Uniontown woman faces trial on forgery charges
A Uniontown woman will stand trial on charges of forgery, access device fraud and receiving stolen property, following a preliminary hearing on Thursday before District Judge Ronald Haggerty Jr.
Francine Susanna Ptak, 43, of 67 Milton St. was accused of using a former acquaintance's credit card to make numerous charges in November totaling nearly $750.
Yesterday James Ritenour identified Ptak as someone he "dated for about three days, six years ago."
He testified that Ptak was not authorized to use his bank card.
In November, he noticed suspicious withdrawals on his bank account and went to state police.
Several witnesses identified Ptak as the person who placed orders with Rick's 50's Cafe, Mundel's Furniture and Zep's Furniture, allegedly using Ritenour's credit card.
Additional charges on the card were made with the Home Shopping Network, testimony showed.
Ptak did not testify yesterday.
After the hearing, Assistant District Attorney Mark Brooks said Ptak was a "repeat felon." He said she faced a prison term of two to four years on each charge, or a total of eight to 16 years, and asked Haggerty to reconsider her unsecured bond.
Haggerty changed the bond to $10,000 straight cash.
When Ptak protested that she could not pay it, Haggerty told her, "You can make a phone call."
Ptak became distraught as a police officer attempted to place her in handcuffs.
Public defender Tom Shaffer, the officer and people who had accompanied Ptak to court attempted to calm her.
"Please post it. I have a medical problem. I can't go," Ptak begged.
She faces arraignment in Fayette County Common Pleas Court on July 19.
TribLive commenting policy
You are solely responsible for your comments and by using TribLive.com you agree to our Terms of Service.
We moderate comments. Our goal is to provide substantive commentary for a general readership. By screening submissions, we provide a space where readers can share intelligent and informed commentary that enhances the quality of our news and information.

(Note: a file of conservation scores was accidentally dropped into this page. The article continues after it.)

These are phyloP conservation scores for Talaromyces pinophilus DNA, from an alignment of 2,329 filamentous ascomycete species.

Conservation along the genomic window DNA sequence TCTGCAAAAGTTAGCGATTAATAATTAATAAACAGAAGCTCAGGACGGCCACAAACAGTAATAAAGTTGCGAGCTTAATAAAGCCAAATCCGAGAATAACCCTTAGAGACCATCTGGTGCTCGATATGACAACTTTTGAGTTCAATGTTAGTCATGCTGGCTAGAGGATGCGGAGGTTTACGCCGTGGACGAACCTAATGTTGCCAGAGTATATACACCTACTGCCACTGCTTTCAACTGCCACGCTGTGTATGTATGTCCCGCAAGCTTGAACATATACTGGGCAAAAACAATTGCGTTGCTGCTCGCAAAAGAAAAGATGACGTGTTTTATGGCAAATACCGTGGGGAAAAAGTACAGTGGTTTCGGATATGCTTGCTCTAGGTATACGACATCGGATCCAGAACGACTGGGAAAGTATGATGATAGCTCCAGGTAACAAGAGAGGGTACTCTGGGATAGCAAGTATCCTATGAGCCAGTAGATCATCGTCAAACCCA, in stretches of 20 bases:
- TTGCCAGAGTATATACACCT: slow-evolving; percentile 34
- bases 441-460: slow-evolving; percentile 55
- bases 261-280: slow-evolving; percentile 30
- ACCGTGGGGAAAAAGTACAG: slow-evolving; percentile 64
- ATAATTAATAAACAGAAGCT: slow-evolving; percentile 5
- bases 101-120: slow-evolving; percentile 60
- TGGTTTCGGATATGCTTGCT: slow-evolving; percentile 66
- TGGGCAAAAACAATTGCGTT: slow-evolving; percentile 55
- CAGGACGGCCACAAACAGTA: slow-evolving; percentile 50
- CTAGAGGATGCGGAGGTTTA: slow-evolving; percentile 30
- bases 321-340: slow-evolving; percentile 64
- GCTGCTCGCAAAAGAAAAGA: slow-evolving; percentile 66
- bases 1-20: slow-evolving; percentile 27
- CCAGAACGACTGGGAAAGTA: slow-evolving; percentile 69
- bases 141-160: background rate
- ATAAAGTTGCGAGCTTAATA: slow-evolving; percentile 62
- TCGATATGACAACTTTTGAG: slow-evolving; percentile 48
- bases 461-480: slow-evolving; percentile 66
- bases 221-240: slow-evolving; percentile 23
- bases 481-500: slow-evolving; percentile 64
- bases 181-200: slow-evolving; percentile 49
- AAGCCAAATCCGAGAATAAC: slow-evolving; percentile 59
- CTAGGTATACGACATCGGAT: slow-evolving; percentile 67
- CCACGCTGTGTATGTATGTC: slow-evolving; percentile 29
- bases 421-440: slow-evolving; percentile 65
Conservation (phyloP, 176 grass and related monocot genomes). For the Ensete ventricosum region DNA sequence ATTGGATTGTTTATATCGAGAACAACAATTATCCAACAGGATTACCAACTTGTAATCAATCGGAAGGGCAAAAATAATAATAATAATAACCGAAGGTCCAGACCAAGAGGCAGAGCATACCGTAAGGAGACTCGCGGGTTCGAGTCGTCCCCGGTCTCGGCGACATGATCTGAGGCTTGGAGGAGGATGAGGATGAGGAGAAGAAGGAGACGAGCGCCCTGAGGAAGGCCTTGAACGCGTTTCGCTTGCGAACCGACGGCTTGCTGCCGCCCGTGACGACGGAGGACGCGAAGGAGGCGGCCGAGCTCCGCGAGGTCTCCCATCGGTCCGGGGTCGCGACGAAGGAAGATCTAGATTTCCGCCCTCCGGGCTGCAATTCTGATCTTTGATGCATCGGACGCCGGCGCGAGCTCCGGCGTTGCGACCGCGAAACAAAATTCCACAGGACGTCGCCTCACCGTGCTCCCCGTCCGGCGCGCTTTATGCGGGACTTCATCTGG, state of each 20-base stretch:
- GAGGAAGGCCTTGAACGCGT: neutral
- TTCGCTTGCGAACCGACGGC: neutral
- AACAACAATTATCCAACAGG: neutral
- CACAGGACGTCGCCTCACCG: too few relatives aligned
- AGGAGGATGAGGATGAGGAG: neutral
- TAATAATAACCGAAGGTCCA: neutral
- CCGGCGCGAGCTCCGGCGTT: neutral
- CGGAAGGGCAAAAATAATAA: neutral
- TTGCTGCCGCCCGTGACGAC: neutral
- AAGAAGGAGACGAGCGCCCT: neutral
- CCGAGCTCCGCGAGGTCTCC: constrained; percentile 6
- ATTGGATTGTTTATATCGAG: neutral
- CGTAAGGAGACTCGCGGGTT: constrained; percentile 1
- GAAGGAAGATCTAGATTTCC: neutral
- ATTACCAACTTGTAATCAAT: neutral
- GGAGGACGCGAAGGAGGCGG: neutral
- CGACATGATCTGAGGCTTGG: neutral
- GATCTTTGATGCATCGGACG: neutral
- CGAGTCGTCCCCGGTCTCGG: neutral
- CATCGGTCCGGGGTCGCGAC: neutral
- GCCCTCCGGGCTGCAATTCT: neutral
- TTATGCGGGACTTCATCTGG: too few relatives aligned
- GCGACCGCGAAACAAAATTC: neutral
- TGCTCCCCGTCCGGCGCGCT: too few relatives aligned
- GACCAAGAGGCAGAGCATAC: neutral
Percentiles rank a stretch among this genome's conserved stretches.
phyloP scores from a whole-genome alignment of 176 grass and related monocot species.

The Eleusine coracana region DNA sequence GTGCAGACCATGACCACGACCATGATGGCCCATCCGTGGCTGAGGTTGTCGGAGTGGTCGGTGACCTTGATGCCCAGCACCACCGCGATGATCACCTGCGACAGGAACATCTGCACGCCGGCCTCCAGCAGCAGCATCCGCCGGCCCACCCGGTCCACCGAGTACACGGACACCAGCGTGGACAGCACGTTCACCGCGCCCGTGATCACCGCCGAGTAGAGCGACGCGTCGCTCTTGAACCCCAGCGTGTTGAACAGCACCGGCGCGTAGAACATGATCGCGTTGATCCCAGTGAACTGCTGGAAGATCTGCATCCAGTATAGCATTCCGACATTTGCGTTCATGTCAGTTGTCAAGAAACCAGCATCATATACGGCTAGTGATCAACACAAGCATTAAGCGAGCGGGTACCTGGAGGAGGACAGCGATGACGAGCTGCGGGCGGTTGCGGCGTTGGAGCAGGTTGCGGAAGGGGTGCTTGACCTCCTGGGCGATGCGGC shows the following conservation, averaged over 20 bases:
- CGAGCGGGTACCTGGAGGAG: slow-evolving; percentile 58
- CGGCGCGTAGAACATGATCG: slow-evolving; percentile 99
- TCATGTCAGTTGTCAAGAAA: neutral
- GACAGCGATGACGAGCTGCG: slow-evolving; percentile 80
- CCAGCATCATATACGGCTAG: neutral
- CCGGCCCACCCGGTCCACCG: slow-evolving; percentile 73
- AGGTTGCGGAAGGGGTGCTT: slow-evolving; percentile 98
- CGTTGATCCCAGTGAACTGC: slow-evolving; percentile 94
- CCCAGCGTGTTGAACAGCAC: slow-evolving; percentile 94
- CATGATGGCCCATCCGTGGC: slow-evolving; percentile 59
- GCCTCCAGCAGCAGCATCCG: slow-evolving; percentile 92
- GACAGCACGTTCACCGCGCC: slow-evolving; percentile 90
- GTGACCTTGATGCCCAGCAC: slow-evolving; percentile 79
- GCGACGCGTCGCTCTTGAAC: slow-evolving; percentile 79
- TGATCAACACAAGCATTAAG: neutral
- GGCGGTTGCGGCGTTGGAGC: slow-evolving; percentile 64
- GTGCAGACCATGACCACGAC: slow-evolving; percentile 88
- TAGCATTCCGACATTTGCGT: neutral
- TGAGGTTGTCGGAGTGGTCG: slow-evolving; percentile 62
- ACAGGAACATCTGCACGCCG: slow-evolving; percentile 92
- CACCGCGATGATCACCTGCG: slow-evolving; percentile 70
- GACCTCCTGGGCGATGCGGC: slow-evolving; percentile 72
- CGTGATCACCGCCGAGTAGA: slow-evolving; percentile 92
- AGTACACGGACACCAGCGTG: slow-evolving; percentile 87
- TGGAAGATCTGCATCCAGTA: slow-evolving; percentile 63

While most comments will be posted if they are on-topic and not abusive, moderating decisions are subjective. We will make them as carefully and consistently as we can. Because of the volume of reader comments, we cannot review individual moderation decisions with readers.
We value thoughtful comments representing a range of views that make their point quickly and politely. We make an effort to protect discussions from repeated comments â either by the same reader or different readers.
We follow the same standards for taste as the daily newspaper. A few things we won't tolerate: personal attacks, obscenity, vulgarity, profanity (including expletives and letters followed by dashes), commercial promotion, impersonations, incoherence, proselytizing and SHOUTING. Don't include URLs to Web sites.
We do not edit comments. They are either approved or deleted. We reserve the right to edit a comment that is quoted or excerpted in an article. In this case, we may fix spelling and punctuation.
We welcome strong opinions and criticism of our work, but we don't want comments to become bogged down with discussions of our policies and we will moderate accordingly.
We appreciate it when readers and people quoted in articles or blog posts point out errors of fact or emphasis and will investigate all assertions. But these suggestions should be sent via e-mail. To avoid distracting other readers, we won't publish comments that suggest a correction. Instead, corrections will be made in a blog post or in an article.